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Halloween Horror: The Werewolf of Bedburg

Posted on October 8, 2008 by Flames

This new twist on the legend of the werewolf is brought to us by author and game designer Jason L Blair (The Long Count, Little Fears).

Beware the Beast of Bedburg, it has a hunger that is never satisfied…

The Werewolf of Bedburg

Created by Jason L Blair

Under a pregnant summer moon, a boy named Peter Stübbe, followed a trail that led down to the creek that marked the boundary of his family’s farm. Lying in the muddy water was the body of a brown wolf cub. As its life escaped further with every breath, its lupine features faded and slowly Peter realized that it was no cub at all—but the body of a boy no older than he was. Against his better sense, he picked up a long thin stick and prodded the wolfboy with it. With its last raspy breath, it lunged at Peter, biting him on his arm. Peter’s parents found their son the next day, laying unconscious beside the body of a dead boy. Swearing never to speak of the incident again, the father went about burying the deceased child immediately while his wife tended to their son.

Peter suffered a high fever and delirium that lasted for seven days. His mother fretted, afraid to bring in a healer or apothecary, and could only sit idly by, cooling her son with water from the creek and praying dutifully. On the eighth day, Peter awoke, his fever broken, suffering from a terrible hunger. It was insatiable and the boy gorged himself until he was bloated. Still, the hunger gnawed at him. And it continue to do so until, one night, Peter drove a kitchen knife through the head of his father’s goat. Voraciously, the boy consumed the animal—first its brain, then its meat. This quieted the hunger temporarily but it would continue to call at him.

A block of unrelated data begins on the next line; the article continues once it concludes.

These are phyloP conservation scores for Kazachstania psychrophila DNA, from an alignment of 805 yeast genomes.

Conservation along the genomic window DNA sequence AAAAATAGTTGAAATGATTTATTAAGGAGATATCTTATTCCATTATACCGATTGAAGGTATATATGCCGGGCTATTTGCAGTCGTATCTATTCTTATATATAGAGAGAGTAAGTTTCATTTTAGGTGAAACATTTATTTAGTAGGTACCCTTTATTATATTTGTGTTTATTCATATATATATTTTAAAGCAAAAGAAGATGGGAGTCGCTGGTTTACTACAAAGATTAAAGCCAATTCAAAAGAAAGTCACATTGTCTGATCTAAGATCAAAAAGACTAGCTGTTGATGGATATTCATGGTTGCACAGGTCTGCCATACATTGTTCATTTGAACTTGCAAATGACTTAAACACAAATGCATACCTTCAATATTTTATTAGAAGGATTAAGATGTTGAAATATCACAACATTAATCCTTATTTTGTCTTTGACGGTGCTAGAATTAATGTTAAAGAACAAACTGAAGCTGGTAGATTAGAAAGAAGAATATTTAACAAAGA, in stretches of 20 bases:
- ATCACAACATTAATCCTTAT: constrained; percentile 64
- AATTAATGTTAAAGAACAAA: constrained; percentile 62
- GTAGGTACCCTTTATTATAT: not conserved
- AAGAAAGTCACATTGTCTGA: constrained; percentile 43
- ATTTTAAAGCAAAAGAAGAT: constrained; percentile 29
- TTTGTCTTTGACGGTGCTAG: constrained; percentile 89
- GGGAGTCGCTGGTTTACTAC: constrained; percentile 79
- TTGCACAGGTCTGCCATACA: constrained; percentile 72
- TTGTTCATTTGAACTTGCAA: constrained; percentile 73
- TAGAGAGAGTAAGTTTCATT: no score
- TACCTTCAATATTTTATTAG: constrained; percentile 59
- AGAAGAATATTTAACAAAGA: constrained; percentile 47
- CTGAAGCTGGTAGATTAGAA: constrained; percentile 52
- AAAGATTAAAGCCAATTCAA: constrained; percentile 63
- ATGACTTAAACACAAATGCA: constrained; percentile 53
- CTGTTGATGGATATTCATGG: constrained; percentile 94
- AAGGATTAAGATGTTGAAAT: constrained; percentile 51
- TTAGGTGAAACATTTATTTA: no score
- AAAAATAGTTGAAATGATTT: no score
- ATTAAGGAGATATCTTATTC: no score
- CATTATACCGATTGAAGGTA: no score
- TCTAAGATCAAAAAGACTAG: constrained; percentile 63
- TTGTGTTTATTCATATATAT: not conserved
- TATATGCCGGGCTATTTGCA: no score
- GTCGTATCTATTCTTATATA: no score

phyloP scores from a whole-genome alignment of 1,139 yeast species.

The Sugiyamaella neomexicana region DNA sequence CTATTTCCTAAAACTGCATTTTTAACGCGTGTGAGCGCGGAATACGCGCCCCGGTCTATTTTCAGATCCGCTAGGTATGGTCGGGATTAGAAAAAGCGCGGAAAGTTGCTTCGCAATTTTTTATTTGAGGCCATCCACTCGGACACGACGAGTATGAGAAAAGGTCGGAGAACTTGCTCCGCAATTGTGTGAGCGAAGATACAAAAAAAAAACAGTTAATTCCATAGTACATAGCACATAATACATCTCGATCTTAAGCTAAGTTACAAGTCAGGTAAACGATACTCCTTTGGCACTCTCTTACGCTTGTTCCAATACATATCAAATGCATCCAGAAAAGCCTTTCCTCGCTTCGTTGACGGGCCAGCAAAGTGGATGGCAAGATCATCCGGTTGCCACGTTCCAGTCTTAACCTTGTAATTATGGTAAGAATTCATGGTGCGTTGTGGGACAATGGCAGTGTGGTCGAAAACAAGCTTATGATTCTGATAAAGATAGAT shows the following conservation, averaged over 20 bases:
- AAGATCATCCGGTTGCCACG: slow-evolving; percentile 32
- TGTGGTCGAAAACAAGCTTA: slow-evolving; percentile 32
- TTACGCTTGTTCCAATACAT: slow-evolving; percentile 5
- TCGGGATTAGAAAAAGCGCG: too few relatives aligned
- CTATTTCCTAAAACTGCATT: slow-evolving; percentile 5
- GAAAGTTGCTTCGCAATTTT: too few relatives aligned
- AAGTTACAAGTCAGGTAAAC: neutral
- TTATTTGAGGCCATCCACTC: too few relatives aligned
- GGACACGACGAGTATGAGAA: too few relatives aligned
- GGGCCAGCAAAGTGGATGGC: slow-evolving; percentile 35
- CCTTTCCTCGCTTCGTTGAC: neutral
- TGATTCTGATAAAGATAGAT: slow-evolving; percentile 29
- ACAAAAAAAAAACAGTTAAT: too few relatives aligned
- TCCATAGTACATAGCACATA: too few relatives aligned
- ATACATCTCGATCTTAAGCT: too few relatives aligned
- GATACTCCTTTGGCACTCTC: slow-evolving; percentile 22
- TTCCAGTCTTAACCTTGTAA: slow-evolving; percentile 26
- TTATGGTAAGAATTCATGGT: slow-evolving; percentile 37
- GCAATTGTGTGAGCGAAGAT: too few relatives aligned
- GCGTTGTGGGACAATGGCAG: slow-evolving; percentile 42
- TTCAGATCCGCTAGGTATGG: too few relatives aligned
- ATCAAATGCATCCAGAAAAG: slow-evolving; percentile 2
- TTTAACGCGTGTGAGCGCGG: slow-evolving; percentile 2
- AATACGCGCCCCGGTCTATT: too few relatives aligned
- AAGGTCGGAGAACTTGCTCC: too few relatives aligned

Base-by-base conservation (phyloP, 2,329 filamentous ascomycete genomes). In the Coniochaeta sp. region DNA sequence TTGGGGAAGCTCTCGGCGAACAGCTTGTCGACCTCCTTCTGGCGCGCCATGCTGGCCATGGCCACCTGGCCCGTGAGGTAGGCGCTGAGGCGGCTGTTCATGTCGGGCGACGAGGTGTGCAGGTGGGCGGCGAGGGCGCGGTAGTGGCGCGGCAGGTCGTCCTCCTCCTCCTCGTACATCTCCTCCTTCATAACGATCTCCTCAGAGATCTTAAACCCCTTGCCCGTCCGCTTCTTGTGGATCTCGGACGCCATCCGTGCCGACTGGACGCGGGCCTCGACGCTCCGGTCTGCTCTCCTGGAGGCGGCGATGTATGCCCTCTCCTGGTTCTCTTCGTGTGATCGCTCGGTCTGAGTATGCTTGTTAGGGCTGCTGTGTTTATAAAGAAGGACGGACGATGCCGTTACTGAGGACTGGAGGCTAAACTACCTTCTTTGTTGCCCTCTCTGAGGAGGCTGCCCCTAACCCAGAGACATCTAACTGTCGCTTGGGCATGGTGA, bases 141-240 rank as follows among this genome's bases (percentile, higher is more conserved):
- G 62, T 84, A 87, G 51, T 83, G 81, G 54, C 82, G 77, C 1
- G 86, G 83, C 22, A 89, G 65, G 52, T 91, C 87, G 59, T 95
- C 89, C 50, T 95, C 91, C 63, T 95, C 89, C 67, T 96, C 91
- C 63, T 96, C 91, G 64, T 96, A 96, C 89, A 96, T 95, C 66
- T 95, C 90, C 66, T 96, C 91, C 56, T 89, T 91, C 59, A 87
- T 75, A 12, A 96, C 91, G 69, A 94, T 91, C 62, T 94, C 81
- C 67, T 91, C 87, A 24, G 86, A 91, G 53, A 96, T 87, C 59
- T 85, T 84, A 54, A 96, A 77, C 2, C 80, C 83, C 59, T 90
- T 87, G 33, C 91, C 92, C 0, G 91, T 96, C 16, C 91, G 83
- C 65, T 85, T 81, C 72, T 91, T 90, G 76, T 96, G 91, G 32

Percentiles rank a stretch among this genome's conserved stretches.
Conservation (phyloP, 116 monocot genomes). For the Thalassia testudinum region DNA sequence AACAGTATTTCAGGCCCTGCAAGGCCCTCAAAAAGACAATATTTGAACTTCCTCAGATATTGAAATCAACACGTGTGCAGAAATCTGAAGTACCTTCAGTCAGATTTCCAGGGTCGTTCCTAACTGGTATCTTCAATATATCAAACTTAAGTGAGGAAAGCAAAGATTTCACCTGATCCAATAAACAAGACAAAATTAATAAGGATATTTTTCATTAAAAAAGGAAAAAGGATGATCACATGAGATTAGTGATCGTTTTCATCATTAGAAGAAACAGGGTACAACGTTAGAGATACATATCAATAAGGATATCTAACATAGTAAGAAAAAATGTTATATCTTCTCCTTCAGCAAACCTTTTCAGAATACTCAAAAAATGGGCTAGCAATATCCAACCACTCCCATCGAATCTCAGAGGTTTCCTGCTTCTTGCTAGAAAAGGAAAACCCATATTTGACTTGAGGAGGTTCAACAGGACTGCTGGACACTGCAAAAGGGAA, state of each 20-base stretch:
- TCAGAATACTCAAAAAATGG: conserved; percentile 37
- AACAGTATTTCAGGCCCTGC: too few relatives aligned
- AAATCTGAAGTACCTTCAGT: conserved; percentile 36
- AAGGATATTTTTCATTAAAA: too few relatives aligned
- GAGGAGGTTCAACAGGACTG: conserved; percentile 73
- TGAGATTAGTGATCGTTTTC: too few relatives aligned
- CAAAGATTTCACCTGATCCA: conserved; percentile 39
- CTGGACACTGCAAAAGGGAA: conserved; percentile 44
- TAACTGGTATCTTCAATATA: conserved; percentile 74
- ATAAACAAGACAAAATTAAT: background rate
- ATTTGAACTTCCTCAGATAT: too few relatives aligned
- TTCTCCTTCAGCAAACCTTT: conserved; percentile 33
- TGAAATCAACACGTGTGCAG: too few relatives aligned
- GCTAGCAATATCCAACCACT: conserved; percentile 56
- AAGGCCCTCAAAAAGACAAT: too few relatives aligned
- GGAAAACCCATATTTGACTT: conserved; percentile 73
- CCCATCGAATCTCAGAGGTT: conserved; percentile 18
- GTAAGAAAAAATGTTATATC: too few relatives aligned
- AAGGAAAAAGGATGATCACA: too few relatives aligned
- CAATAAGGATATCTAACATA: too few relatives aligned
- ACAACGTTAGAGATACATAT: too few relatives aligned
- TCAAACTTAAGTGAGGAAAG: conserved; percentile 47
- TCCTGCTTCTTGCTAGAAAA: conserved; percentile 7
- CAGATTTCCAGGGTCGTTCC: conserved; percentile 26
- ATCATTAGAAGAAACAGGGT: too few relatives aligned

A few weeks later, upon the next full moon, Peter awoke with a scream. His parents rushed to his bedside and discovered their child in the midst of a most gruesome transformation. His back was arched as if it were broken. His jaw was set wrong, jutting out at an unnatural angle. Coarse brown hair ran the length of his spine, up and down his arms, and framing his face. His mother dropped to her knees in prayer while his father grabbed a short sword from the main room.

His father returned, prepared to lower the blade across the child’s neck, but Peter—or the creature that was once Peter—was gone. His wife consumed with guilt, unintelligible through her blubbering tears, convulsed on the floor, crying out the name of God well into the night.

The next morning, Peter returned, his body covered in blood. His father discovered two of his sheep were dead—torn apart and eviscerated. This would continue every month for the next ten years.

As his family was well-off and influential in the rural community, they were able to quell rumors of their son’s proclivities but soon his hunger would overpower their ability to do so. People started to go missing—men, women, children—and hushed whispers spread like wildfire through the small town.